A Michigan judge has allocated properties owned by the late legendary soul singer Aretha Franklin to her sons based on a 2014 handwritten will discovered between couch cushions. The decision came after a jury in the Detroit area affirmed the document’s validity four months ago, despite its somewhat messy appearance. The ruling replaces a prior 2010 handwritten will that had surfaced earlier in the estate proceedings.
The judge’s ruling outlines that Kecalf Franklin will inherit a property mentioned in the 2010 will, now valued at more than its initial $1.1 million assessment in 2018. Another of Franklin’s sons, Ted White II, who favored the 2010 will, was granted ownership of a Detroit house. However, the estate sold the property for $300,000 before the emergence of conflicting wills. A third son, Edward Franklin, was awarded a property under the disputed 2014 will.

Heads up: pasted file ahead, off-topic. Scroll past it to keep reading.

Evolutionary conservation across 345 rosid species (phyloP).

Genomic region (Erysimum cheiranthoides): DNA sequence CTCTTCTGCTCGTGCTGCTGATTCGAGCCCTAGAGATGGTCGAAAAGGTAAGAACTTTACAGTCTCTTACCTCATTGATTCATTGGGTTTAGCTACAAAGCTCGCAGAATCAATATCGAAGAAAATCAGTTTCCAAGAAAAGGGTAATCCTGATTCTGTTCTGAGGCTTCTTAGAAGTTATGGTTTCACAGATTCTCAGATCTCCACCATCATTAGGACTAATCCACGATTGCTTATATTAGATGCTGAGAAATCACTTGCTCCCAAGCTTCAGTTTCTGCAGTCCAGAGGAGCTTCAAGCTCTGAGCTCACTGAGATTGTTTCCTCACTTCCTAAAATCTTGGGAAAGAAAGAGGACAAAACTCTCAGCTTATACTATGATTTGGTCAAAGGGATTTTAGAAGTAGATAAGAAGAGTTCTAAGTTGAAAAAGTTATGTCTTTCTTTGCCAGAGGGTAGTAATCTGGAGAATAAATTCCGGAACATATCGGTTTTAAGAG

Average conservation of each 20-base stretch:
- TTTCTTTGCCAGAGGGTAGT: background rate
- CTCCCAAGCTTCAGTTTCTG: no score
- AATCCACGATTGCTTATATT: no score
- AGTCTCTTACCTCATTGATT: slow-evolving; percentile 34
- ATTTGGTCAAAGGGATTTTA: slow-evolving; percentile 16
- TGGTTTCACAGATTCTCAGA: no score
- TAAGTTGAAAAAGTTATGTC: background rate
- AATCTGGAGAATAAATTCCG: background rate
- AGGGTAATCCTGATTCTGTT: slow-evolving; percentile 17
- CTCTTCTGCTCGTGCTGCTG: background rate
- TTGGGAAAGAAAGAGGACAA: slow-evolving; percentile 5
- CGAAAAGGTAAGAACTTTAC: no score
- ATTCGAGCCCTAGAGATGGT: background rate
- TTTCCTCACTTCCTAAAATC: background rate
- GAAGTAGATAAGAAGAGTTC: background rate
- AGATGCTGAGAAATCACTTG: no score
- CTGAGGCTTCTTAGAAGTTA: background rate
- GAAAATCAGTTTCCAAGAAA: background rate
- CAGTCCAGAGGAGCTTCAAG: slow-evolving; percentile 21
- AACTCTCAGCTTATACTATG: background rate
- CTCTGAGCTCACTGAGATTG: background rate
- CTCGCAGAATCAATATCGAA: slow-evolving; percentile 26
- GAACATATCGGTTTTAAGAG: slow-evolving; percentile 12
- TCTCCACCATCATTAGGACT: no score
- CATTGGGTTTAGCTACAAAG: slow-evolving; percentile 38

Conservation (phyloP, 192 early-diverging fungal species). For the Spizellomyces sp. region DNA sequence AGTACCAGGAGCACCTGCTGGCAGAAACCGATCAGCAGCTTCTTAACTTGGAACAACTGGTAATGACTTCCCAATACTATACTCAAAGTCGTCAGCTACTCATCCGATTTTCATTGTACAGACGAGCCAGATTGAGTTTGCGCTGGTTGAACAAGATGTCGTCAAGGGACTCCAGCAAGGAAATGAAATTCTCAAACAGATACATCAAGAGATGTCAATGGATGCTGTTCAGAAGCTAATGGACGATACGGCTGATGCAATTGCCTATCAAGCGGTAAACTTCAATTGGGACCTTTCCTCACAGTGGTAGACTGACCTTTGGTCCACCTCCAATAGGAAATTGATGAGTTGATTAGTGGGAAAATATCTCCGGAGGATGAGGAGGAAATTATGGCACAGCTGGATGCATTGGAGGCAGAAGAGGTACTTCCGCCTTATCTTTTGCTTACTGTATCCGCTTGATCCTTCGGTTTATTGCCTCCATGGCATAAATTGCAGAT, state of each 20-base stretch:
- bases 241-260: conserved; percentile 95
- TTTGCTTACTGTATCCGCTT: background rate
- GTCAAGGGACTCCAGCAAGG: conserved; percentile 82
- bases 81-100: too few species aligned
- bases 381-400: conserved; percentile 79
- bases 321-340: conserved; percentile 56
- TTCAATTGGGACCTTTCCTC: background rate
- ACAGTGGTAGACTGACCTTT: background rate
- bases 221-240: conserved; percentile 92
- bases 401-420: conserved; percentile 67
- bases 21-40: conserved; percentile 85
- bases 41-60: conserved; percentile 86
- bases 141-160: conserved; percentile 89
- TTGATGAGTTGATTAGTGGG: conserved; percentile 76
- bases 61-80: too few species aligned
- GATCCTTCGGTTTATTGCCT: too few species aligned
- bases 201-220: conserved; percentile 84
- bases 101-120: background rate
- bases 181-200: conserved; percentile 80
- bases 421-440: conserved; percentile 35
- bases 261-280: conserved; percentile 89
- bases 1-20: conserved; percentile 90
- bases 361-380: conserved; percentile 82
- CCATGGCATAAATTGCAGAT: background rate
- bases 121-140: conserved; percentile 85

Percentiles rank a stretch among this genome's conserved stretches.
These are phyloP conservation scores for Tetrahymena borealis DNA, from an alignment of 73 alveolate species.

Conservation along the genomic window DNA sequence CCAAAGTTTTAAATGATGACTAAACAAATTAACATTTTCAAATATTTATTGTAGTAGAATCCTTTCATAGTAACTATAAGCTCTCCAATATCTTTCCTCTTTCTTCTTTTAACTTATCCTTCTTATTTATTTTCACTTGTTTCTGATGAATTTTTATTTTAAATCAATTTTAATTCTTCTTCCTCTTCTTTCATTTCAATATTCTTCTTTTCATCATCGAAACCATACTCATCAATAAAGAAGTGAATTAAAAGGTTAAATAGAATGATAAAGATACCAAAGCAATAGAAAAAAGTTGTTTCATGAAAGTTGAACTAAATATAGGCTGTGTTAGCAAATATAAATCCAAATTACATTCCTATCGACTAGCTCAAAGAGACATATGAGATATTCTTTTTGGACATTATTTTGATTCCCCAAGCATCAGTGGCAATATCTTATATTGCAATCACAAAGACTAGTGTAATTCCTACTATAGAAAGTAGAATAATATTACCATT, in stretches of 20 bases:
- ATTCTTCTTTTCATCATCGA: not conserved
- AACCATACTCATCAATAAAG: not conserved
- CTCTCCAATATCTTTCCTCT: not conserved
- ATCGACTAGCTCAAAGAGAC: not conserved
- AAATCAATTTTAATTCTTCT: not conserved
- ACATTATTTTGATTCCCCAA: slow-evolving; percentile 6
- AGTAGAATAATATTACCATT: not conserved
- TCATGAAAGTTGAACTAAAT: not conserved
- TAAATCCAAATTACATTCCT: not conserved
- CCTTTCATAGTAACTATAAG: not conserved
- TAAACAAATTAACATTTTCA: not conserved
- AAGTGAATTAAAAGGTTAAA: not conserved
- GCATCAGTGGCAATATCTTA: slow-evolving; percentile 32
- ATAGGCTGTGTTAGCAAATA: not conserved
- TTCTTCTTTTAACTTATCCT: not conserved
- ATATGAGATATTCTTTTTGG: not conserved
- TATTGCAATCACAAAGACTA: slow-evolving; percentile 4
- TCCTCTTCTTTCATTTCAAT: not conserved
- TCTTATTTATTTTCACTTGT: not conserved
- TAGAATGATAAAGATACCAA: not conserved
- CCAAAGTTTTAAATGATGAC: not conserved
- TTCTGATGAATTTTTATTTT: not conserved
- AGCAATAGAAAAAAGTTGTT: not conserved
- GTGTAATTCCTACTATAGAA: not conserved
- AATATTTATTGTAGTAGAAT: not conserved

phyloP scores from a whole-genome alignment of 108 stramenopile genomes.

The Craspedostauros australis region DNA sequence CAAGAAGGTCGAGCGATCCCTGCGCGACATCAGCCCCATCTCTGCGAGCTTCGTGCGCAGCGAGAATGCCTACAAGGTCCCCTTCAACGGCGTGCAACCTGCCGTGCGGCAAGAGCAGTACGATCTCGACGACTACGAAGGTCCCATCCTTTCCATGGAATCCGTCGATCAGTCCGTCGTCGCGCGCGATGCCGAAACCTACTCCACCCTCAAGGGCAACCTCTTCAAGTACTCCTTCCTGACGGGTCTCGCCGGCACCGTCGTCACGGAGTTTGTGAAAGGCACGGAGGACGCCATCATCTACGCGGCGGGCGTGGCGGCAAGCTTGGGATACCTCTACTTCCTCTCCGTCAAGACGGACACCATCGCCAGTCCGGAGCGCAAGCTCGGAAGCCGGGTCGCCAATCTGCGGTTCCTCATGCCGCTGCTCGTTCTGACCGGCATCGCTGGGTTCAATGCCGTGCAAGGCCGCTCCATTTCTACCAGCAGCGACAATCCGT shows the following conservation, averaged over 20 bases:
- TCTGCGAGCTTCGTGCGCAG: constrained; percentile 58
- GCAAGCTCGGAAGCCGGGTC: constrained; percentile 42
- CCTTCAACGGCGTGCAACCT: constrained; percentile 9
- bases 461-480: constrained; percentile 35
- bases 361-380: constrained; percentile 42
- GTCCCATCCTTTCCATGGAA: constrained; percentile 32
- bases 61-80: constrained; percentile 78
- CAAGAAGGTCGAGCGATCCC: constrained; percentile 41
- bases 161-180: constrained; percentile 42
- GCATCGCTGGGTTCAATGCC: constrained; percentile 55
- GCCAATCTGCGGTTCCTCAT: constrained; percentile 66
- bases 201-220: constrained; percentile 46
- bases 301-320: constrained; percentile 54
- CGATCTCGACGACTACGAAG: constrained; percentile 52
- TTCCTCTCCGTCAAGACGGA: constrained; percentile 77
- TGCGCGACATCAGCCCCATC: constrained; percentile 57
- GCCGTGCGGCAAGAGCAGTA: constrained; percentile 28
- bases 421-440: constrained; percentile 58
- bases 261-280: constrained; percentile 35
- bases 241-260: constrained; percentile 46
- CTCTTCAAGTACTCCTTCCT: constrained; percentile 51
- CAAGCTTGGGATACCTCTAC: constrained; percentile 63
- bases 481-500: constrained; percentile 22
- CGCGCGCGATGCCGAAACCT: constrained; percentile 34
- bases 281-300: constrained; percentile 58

Still, the judge noted a need for more clarity in the 2014 will regarding the recipient of a property valued at over $1 million. Despite the developments, disputes persist over handling Franklin’s music assets, with the will suggesting income sharing among her sons.
During an upcoming January status conference, the parties will try to address unresolved matters in the ongoing saga of Franklin’s estate. “This was a significant step forward. We’ve narrowed the remaining issues,” Charles McKelvie, an attorney for Kecalf Franklin, told the Associated Press.
The Queen of Soul, who died in 2018 at 76, sold more than 75 million records worldwide and left an indelible mark on the music industry with her powerful and soul-stirring voice. Her iconic career spanned several decades, and she became synonymous with hits like “Respect,” “Natural Woman,” and “Chain of Fools.” Franklin’s remarkable contributions earned her numerous accolades, including 18 Grammy Awards, making her one of the most awarded female artists in Grammy history.